he had written to NATO seeking an increase in the number of war- ships deployed on anti-piracy duties — but the ‘unfortunate
IMO leader Efthimios Mitropoulos says the campaign against piracy is getting results Picture: Andrew Linington
coincidence of the crisis in Libya’ had meant the naval forces had been reduced.
Mr Mitropoulos has also writ- ten to the head of the United Nations, calling for countries to show stronger political will to eradicate piracy and to make more naval ships and aircraft available.
capacity-building, information sharing and training.
X atio of
successful attacks has reduced from 50% in August 2008 to below 20% now
He said the IMO has also been in discussions with the Red Cross and Red Crescent organisations on ways to provide better support for seafarers and families trauma- tised by piracy incidents. And Dr Rosalie Balkin, the
IMO’s director of legal affairs, said a lot of work has been put in at UN level into closing loopholes in the law so that pirates are brought to justice — including efforts to establish special courts in the region and uniform investigative procedures.
Captain Phil Holihead, head of
the IMO’s counter-piracy project implementation unit, said 18 countries in the area had signed an agreement to work together to suppress piracy through
The agreement sets a long-term aim of fusing all AIS and coastal radars
into a common picture, he added. There is also support for the devel- opment of local maritime secu- rity forces and NATO has agreed to assist in the training of coast- guards in the region.
Mr Mitropoulos said a key
objective of the IMO campaign is to review and improve the guidelines to fl ag states and sea- farers and promote compliance with industry best management practices and the recommended preventive, evasive and defensive measures ships should follow. Although it has agreed interim recommendations and guidance on the carriage of armed guards, the IMO’s opposition to the con- cept continues, he added. The use of privately contracted armed security personnel remains a mat- ter for the shipowner to request and the fl ag state to decide, based upon a thorough risk assessment. Concerns include the potential for escalation of violence and the possibility that weapons could be an attractive target for pirates, as well as the risk of accidents and the potentially adverse conse- quences of killing someone even if acting in self-defence.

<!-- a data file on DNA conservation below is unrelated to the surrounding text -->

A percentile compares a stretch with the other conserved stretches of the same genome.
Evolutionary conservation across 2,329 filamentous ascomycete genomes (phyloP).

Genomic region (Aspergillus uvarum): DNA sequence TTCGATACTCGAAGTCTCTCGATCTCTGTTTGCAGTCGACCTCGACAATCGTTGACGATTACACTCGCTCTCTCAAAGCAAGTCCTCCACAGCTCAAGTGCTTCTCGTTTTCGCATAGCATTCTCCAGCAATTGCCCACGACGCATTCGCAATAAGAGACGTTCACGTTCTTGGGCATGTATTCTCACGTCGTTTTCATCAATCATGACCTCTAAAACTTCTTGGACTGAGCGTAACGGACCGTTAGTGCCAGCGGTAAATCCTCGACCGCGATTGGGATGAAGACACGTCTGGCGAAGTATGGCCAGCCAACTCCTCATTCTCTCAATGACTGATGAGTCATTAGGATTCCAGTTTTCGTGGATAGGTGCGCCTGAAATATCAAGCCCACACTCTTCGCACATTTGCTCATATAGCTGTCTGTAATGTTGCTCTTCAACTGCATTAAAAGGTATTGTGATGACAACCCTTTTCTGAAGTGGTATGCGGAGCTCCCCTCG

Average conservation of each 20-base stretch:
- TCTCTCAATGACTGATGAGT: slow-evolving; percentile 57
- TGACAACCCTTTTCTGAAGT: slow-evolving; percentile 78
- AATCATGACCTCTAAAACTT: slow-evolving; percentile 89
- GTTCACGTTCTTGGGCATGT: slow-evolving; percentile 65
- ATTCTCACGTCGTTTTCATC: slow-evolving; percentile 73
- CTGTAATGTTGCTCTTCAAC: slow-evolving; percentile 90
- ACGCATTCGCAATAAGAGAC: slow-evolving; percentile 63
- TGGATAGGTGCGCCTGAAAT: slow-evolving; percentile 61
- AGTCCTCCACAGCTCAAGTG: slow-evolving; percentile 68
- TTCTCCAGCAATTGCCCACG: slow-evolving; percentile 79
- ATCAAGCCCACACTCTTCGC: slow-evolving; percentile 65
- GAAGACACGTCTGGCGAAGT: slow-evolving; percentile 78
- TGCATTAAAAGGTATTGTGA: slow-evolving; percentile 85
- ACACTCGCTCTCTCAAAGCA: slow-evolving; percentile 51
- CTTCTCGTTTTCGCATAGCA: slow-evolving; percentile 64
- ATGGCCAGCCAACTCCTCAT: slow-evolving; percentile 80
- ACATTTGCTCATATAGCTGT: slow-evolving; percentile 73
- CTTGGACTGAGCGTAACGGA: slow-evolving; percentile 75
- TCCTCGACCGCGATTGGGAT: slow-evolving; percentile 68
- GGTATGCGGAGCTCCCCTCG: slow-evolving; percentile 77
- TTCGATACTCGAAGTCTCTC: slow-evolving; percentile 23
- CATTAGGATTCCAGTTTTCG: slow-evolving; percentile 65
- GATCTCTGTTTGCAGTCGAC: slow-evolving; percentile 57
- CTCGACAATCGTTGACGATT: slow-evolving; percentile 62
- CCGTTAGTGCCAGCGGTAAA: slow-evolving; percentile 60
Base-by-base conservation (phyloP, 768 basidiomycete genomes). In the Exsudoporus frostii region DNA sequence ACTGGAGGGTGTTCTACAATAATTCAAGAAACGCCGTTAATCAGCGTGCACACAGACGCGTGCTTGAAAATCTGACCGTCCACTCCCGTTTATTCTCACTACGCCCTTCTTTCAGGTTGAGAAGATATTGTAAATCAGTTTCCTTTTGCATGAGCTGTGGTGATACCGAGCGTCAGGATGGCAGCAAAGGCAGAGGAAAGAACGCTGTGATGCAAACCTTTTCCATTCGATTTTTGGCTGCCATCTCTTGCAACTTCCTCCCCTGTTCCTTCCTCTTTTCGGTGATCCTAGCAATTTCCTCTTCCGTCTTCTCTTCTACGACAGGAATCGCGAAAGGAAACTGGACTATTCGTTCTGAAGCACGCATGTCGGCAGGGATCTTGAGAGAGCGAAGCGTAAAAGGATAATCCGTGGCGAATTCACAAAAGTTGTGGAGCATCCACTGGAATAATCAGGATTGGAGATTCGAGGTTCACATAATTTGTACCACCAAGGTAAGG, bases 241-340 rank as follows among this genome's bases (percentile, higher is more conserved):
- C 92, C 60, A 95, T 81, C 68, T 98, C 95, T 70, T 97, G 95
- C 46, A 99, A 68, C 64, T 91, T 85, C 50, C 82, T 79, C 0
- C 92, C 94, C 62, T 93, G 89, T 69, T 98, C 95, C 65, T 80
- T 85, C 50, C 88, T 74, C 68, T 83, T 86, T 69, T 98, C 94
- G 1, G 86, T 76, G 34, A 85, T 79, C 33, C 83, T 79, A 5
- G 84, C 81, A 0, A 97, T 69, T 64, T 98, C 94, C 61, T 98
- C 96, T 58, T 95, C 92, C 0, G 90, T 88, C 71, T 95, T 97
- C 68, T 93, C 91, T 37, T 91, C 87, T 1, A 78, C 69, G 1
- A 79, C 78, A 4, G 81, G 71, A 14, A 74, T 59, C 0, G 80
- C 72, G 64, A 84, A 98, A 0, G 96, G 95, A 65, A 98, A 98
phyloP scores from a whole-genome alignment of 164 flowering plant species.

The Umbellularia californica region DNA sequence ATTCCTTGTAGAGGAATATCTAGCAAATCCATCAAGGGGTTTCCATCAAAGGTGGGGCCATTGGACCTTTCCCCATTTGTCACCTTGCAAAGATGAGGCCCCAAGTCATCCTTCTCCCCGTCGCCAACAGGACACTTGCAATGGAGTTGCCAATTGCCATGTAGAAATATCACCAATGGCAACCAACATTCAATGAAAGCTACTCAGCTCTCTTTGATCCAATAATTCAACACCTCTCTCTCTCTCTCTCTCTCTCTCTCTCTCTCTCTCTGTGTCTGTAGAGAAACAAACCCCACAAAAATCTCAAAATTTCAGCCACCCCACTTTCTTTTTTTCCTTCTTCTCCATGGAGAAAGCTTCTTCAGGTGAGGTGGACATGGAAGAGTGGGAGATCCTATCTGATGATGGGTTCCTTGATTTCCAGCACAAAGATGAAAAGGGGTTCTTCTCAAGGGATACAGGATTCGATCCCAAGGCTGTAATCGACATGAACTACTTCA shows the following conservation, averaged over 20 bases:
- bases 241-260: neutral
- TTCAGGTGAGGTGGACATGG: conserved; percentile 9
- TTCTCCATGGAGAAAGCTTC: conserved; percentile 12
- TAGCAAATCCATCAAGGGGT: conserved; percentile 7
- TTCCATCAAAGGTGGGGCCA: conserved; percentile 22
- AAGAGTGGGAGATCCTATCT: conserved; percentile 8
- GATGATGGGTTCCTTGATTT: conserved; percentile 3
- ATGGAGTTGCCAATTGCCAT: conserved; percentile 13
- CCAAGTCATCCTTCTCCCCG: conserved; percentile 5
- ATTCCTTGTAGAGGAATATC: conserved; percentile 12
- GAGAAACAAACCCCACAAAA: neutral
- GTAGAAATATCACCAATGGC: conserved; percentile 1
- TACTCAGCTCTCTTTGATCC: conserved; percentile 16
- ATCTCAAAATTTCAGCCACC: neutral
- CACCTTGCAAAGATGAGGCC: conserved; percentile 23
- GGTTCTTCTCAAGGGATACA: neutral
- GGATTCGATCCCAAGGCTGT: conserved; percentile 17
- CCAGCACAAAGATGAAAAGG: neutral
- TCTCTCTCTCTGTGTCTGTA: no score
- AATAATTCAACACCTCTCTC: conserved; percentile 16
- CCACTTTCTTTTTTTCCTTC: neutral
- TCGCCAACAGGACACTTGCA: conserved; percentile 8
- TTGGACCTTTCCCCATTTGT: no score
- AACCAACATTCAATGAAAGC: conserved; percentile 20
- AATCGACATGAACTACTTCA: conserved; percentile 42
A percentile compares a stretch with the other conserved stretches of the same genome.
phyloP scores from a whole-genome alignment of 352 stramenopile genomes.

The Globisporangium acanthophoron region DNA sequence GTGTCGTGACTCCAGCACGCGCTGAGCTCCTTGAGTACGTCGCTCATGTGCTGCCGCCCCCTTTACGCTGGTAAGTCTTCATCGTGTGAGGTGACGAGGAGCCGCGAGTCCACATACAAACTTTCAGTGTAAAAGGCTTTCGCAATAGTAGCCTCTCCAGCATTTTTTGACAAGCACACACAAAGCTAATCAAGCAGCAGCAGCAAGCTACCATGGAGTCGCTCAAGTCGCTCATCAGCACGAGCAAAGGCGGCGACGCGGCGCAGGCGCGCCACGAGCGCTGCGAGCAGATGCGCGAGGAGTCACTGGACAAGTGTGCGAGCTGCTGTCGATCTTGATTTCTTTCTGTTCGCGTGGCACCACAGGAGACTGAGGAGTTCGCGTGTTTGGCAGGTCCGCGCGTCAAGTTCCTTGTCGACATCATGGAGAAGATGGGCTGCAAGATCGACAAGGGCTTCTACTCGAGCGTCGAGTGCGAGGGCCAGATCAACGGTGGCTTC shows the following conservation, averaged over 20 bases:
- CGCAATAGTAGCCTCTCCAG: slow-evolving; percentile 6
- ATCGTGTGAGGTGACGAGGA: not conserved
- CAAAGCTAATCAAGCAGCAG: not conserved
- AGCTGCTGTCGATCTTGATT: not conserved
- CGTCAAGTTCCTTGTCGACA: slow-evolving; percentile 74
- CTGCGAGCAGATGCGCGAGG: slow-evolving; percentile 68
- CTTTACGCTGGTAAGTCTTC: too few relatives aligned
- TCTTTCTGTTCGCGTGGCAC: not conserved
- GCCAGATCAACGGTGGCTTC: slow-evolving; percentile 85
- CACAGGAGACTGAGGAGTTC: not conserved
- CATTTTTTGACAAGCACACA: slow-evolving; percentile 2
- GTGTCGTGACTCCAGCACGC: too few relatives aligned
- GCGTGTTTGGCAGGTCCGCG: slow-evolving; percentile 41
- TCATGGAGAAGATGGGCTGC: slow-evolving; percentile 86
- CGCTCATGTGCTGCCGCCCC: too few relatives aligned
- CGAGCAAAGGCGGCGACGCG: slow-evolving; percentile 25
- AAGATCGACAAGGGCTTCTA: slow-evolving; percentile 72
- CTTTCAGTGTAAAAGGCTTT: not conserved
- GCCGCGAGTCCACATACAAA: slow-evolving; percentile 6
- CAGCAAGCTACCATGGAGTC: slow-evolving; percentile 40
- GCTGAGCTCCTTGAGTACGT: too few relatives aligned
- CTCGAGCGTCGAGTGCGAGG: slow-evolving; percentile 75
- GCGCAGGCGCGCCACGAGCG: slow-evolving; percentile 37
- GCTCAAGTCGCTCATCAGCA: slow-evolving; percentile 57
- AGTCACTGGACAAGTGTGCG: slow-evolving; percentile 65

Mr Mitropoulos said action
had also been taken to improve the security of World Food Pro- gramme relief shipments to Somalia. Chartering larger and faster ships for the aid cargoes can help to reduce the number of naval vessels needed for escort duties, he pointed out, and the use of vessel protection detachments is also being examined.
He said the IMO is determined
to see that its ‘Piracy: orchestrat- ing the response’ campaign deliv- ers results. ‘This is not a publicity stunt,’ he said. ‘We mean business and my personal position is that if, at the end of the year, the number of ships and seafarers in the hands of the pirates is higher than at the beginning of the year it will be a year wasted because the pirates would be seen as having the upper hand.’